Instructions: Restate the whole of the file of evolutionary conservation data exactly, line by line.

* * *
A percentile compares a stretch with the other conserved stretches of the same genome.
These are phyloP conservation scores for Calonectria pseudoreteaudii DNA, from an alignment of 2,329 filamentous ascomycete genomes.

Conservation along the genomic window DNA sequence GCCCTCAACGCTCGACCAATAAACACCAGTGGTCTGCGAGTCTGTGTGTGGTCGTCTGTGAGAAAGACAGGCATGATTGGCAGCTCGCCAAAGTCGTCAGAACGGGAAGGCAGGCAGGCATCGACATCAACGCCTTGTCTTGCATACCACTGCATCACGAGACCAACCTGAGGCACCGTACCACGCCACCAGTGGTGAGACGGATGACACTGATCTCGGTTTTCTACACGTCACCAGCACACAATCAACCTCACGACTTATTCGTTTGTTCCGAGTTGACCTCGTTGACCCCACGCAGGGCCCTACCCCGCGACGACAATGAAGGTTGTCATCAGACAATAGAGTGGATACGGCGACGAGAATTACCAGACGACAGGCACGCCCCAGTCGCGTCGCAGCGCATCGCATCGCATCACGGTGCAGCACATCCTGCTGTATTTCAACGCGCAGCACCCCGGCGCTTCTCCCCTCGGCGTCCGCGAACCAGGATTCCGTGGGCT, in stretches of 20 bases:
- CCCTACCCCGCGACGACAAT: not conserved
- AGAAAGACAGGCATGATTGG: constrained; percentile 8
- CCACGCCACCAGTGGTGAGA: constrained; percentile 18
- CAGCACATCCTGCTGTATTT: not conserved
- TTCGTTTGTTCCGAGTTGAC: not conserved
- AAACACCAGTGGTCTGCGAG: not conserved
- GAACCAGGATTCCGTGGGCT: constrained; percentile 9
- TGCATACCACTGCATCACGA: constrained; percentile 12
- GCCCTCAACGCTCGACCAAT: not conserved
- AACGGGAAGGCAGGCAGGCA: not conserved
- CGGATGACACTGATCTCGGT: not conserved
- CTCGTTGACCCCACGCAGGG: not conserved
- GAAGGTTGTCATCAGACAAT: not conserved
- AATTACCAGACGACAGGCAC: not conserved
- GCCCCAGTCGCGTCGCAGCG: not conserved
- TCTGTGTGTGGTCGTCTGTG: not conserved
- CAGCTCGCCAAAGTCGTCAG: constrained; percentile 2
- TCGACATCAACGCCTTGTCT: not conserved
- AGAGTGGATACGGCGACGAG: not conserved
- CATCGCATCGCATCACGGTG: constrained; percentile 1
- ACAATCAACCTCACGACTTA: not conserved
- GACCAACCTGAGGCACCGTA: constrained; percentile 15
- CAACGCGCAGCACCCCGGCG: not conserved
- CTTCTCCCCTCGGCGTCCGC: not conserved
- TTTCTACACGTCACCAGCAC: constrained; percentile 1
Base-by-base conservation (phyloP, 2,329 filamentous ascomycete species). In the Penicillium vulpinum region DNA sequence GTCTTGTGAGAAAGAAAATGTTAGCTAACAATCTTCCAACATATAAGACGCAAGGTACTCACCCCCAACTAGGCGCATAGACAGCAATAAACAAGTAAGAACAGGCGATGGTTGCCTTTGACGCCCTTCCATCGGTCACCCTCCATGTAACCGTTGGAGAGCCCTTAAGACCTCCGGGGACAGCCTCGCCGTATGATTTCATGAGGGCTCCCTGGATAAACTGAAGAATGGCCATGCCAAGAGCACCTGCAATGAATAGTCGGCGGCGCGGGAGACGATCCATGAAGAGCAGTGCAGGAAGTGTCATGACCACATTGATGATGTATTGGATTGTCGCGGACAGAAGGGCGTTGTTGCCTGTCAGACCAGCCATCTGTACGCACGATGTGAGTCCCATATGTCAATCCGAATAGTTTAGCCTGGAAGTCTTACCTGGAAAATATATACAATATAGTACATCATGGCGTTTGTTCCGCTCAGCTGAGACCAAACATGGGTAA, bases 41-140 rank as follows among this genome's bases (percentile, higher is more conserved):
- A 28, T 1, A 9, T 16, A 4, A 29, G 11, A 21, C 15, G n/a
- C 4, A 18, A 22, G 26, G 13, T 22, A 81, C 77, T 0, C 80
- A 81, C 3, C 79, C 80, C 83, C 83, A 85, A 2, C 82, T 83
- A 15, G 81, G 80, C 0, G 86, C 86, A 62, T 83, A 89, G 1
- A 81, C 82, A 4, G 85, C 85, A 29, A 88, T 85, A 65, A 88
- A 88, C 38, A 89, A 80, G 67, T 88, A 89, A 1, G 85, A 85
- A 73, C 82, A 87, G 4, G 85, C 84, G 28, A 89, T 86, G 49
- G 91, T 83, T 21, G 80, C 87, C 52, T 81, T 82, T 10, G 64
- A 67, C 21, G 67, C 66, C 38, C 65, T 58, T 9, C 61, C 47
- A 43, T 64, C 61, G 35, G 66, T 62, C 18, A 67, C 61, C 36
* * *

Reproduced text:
A percentile compares a stretch with the other conserved stretches of the same genome.
These are phyloP conservation scores for Calonectria pseudoreteaudii DNA, from an alignment of 2,329 filamentous ascomycete genomes.

Conservation along the genomic window DNA sequence GCCCTCAACGCTCGACCAATAAACACCAGTGGTCTGCGAGTCTGTGTGTGGTCGTCTGTGAGAAAGACAGGCATGATTGGCAGCTCGCCAAAGTCGTCAGAACGGGAAGGCAGGCAGGCATCGACATCAACGCCTTGTCTTGCATACCACTGCATCACGAGACCAACCTGAGGCACCGTACCACGCCACCAGTGGTGAGACGGATGACACTGATCTCGGTTTTCTACACGTCACCAGCACACAATCAACCTCACGACTTATTCGTTTGTTCCGAGTTGACCTCGTTGACCCCACGCAGGGCCCTACCCCGCGACGACAATGAAGGTTGTCATCAGACAATAGAGTGGATACGGCGACGAGAATTACCAGACGACAGGCACGCCCCAGTCGCGTCGCAGCGCATCGCATCGCATCACGGTGCAGCACATCCTGCTGTATTTCAACGCGCAGCACCCCGGCGCTTCTCCCCTCGGCGTCCGCGAACCAGGATTCCGTGGGCT, in stretches of 20 bases:
- CCCTACCCCGCGACGACAAT: not conserved
- AGAAAGACAGGCATGATTGG: constrained; percentile 8
- CCACGCCACCAGTGGTGAGA: constrained; percentile 18
- CAGCACATCCTGCTGTATTT: not conserved
- TTCGTTTGTTCCGAGTTGAC: not conserved
- AAACACCAGTGGTCTGCGAG: not conserved
- GAACCAGGATTCCGTGGGCT: constrained; percentile 9
- TGCATACCACTGCATCACGA: constrained; percentile 12
- GCCCTCAACGCTCGACCAAT: not conserved
- AACGGGAAGGCAGGCAGGCA: not conserved
- CGGATGACACTGATCTCGGT: not conserved
- CTCGTTGACCCCACGCAGGG: not conserved
- GAAGGTTGTCATCAGACAAT: not conserved
- AATTACCAGACGACAGGCAC: not conserved
- GCCCCAGTCGCGTCGCAGCG: not conserved
- TCTGTGTGTGGTCGTCTGTG: not conserved
- CAGCTCGCCAAAGTCGTCAG: constrained; percentile 2
- TCGACATCAACGCCTTGTCT: not conserved
- AGAGTGGATACGGCGACGAG: not conserved
- CATCGCATCGCATCACGGTG: constrained; percentile 1
- ACAATCAACCTCACGACTTA: not conserved
- GACCAACCTGAGGCACCGTA: constrained; percentile 15
- CAACGCGCAGCACCCCGGCG: not conserved
- CTTCTCCCCTCGGCGTCCGC: not conserved
- TTTCTACACGTCACCAGCAC: constrained; percentile 1
Base-by-base conservation (phyloP, 2,329 filamentous ascomycete species). In the Penicillium vulpinum region DNA sequence GTCTTGTGAGAAAGAAAATGTTAGCTAACAATCTTCCAACATATAAGACGCAAGGTACTCACCCCCAACTAGGCGCATAGACAGCAATAAACAAGTAAGAACAGGCGATGGTTGCCTTTGACGCCCTTCCATCGGTCACCCTCCATGTAACCGTTGGAGAGCCCTTAAGACCTCCGGGGACAGCCTCGCCGTATGATTTCATGAGGGCTCCCTGGATAAACTGAAGAATGGCCATGCCAAGAGCACCTGCAATGAATAGTCGGCGGCGCGGGAGACGATCCATGAAGAGCAGTGCAGGAAGTGTCATGACCACATTGATGATGTATTGGATTGTCGCGGACAGAAGGGCGTTGTTGCCTGTCAGACCAGCCATCTGTACGCACGATGTGAGTCCCATATGTCAATCCGAATAGTTTAGCCTGGAAGTCTTACCTGGAAAATATATACAATATAGTACATCATGGCGTTTGTTCCGCTCAGCTGAGACCAAACATGGGTAA, bases 41-140 rank as follows among this genome's bases (percentile, higher is more conserved):
- A 28, T 1, A 9, T 16, A 4, A 29, G 11, A 21, C 15, G n/a
- C 4, A 18, A 22, G 26, G 13, T 22, A 81, C 77, T 0, C 80
- A 81, C 3, C 79, C 80, C 83, C 83, A 85, A 2, C 82, T 83
- A 15, G 81, G 80, C 0, G 86, C 86, A 62, T 83, A 89, G 1
- A 81, C 82, A 4, G 85, C 85, A 29, A 88, T 85, A 65, A 88
- A 88, C 38, A 89, A 80, G 67, T 88, A 89, A 1, G 85, A 85
- A 73, C 82, A 87, G 4, G 85, C 84, G 28, A 89, T 86, G 49
- G 91, T 83, T 21, G 80, C 87, C 52, T 81, T 82, T 10, G 64
- A 67, C 21, G 67, C 66, C 38, C 65, T 58, T 9, C 61, C 47
- A 43, T 64, C 61, G 35, G 66, T 62, C 18, A 67, C 61, C 36